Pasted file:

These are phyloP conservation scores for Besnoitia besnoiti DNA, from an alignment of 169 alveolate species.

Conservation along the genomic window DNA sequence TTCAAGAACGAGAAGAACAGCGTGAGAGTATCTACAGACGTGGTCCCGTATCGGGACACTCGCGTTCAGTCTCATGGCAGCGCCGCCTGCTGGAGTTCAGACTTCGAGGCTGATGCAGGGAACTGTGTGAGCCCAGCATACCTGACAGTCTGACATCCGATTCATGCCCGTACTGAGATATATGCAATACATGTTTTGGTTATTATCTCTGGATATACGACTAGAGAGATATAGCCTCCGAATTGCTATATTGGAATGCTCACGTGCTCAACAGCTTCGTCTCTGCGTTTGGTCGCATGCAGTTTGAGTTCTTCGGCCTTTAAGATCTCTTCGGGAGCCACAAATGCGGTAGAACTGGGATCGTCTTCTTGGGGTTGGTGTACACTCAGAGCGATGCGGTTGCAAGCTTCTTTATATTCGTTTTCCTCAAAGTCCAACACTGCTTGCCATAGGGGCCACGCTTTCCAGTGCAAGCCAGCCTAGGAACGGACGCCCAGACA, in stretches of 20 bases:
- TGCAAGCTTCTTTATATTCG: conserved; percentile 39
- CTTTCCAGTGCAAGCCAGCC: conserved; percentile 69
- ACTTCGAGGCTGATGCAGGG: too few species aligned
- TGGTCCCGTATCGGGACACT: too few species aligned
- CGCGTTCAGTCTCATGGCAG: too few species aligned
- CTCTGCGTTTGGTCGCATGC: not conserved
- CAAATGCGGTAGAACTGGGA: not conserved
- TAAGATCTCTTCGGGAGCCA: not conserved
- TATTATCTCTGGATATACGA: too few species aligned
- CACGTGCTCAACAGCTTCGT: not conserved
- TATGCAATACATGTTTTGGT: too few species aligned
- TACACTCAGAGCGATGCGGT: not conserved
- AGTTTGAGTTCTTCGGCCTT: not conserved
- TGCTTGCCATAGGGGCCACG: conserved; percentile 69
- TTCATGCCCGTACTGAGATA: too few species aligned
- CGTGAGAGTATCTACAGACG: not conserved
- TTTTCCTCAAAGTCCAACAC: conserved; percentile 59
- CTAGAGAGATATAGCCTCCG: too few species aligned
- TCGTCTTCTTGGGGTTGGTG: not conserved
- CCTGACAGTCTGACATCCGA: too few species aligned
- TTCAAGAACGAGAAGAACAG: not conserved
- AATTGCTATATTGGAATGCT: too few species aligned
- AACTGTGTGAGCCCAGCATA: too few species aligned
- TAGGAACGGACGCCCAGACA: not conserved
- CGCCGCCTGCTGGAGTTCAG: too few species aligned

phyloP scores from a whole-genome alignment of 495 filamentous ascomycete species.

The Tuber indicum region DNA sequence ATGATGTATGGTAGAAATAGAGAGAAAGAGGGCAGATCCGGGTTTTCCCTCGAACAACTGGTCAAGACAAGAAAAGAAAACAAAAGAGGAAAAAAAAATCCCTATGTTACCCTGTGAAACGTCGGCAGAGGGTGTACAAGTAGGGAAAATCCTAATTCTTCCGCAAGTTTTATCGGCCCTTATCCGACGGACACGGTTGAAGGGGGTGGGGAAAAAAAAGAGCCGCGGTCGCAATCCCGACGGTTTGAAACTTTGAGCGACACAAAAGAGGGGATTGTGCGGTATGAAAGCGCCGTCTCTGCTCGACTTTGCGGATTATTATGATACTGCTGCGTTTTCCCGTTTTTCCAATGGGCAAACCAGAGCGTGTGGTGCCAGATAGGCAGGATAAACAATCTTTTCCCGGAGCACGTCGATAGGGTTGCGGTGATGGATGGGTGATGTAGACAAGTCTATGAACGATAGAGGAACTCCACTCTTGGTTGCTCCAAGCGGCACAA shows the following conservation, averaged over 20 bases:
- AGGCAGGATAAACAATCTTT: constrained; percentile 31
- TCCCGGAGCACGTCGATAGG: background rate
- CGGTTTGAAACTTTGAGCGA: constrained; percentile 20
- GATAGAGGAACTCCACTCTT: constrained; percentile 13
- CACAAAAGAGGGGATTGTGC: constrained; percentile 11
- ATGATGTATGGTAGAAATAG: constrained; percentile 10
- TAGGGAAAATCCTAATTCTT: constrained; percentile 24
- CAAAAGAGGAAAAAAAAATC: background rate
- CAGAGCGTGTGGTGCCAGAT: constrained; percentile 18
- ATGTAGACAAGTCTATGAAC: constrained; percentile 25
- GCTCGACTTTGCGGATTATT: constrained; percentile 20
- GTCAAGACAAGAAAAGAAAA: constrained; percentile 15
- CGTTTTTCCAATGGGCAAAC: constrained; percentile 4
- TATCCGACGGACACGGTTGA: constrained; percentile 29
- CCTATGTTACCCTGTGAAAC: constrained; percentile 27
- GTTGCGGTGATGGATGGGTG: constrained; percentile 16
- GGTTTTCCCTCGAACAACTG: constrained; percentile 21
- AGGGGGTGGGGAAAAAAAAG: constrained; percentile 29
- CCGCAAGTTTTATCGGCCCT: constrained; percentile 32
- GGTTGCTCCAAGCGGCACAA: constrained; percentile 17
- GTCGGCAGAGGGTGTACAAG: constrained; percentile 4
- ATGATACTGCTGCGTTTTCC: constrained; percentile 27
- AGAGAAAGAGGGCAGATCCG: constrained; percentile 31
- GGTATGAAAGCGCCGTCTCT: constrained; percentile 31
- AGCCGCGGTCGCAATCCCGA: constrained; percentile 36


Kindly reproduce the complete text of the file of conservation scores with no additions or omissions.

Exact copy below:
These are phyloP conservation scores for Besnoitia besnoiti DNA, from an alignment of 169 alveolate species.

Conservation along the genomic window DNA sequence TTCAAGAACGAGAAGAACAGCGTGAGAGTATCTACAGACGTGGTCCCGTATCGGGACACTCGCGTTCAGTCTCATGGCAGCGCCGCCTGCTGGAGTTCAGACTTCGAGGCTGATGCAGGGAACTGTGTGAGCCCAGCATACCTGACAGTCTGACATCCGATTCATGCCCGTACTGAGATATATGCAATACATGTTTTGGTTATTATCTCTGGATATACGACTAGAGAGATATAGCCTCCGAATTGCTATATTGGAATGCTCACGTGCTCAACAGCTTCGTCTCTGCGTTTGGTCGCATGCAGTTTGAGTTCTTCGGCCTTTAAGATCTCTTCGGGAGCCACAAATGCGGTAGAACTGGGATCGTCTTCTTGGGGTTGGTGTACACTCAGAGCGATGCGGTTGCAAGCTTCTTTATATTCGTTTTCCTCAAAGTCCAACACTGCTTGCCATAGGGGCCACGCTTTCCAGTGCAAGCCAGCCTAGGAACGGACGCCCAGACA, in stretches of 20 bases:
- TGCAAGCTTCTTTATATTCG: conserved; percentile 39
- CTTTCCAGTGCAAGCCAGCC: conserved; percentile 69
- ACTTCGAGGCTGATGCAGGG: too few species aligned
- TGGTCCCGTATCGGGACACT: too few species aligned
- CGCGTTCAGTCTCATGGCAG: too few species aligned
- CTCTGCGTTTGGTCGCATGC: not conserved
- CAAATGCGGTAGAACTGGGA: not conserved
- TAAGATCTCTTCGGGAGCCA: not conserved
- TATTATCTCTGGATATACGA: too few species aligned
- CACGTGCTCAACAGCTTCGT: not conserved
- TATGCAATACATGTTTTGGT: too few species aligned
- TACACTCAGAGCGATGCGGT: not conserved
- AGTTTGAGTTCTTCGGCCTT: not conserved
- TGCTTGCCATAGGGGCCACG: conserved; percentile 69
- TTCATGCCCGTACTGAGATA: too few species aligned
- CGTGAGAGTATCTACAGACG: not conserved
- TTTTCCTCAAAGTCCAACAC: conserved; percentile 59
- CTAGAGAGATATAGCCTCCG: too few species aligned
- TCGTCTTCTTGGGGTTGGTG: not conserved
- CCTGACAGTCTGACATCCGA: too few species aligned
- TTCAAGAACGAGAAGAACAG: not conserved
- AATTGCTATATTGGAATGCT: too few species aligned
- AACTGTGTGAGCCCAGCATA: too few species aligned
- TAGGAACGGACGCCCAGACA: not conserved
- CGCCGCCTGCTGGAGTTCAG: too few species aligned

phyloP scores from a whole-genome alignment of 495 filamentous ascomycete species.

The Tuber indicum region DNA sequence ATGATGTATGGTAGAAATAGAGAGAAAGAGGGCAGATCCGGGTTTTCCCTCGAACAACTGGTCAAGACAAGAAAAGAAAACAAAAGAGGAAAAAAAAATCCCTATGTTACCCTGTGAAACGTCGGCAGAGGGTGTACAAGTAGGGAAAATCCTAATTCTTCCGCAAGTTTTATCGGCCCTTATCCGACGGACACGGTTGAAGGGGGTGGGGAAAAAAAAGAGCCGCGGTCGCAATCCCGACGGTTTGAAACTTTGAGCGACACAAAAGAGGGGATTGTGCGGTATGAAAGCGCCGTCTCTGCTCGACTTTGCGGATTATTATGATACTGCTGCGTTTTCCCGTTTTTCCAATGGGCAAACCAGAGCGTGTGGTGCCAGATAGGCAGGATAAACAATCTTTTCCCGGAGCACGTCGATAGGGTTGCGGTGATGGATGGGTGATGTAGACAAGTCTATGAACGATAGAGGAACTCCACTCTTGGTTGCTCCAAGCGGCACAA shows the following conservation, averaged over 20 bases:
- AGGCAGGATAAACAATCTTT: constrained; percentile 31
- TCCCGGAGCACGTCGATAGG: background rate
- CGGTTTGAAACTTTGAGCGA: constrained; percentile 20
- GATAGAGGAACTCCACTCTT: constrained; percentile 13
- CACAAAAGAGGGGATTGTGC: constrained; percentile 11
- ATGATGTATGGTAGAAATAG: constrained; percentile 10
- TAGGGAAAATCCTAATTCTT: constrained; percentile 24
- CAAAAGAGGAAAAAAAAATC: background rate
- CAGAGCGTGTGGTGCCAGAT: constrained; percentile 18
- ATGTAGACAAGTCTATGAAC: constrained; percentile 25
- GCTCGACTTTGCGGATTATT: constrained; percentile 20
- GTCAAGACAAGAAAAGAAAA: constrained; percentile 15
- CGTTTTTCCAATGGGCAAAC: constrained; percentile 4
- TATCCGACGGACACGGTTGA: constrained; percentile 29
- CCTATGTTACCCTGTGAAAC: constrained; percentile 27
- GTTGCGGTGATGGATGGGTG: constrained; percentile 16
- GGTTTTCCCTCGAACAACTG: constrained; percentile 21
- AGGGGGTGGGGAAAAAAAAG: constrained; percentile 29
- CCGCAAGTTTTATCGGCCCT: constrained; percentile 32
- GGTTGCTCCAAGCGGCACAA: constrained; percentile 17
- GTCGGCAGAGGGTGTACAAG: constrained; percentile 4
- ATGATACTGCTGCGTTTTCC: constrained; percentile 27
- AGAGAAAGAGGGCAGATCCG: constrained; percentile 31
- GGTATGAAAGCGCCGTCTCT: constrained; percentile 31
- AGCCGCGGTCGCAATCCCGA: constrained; percentile 36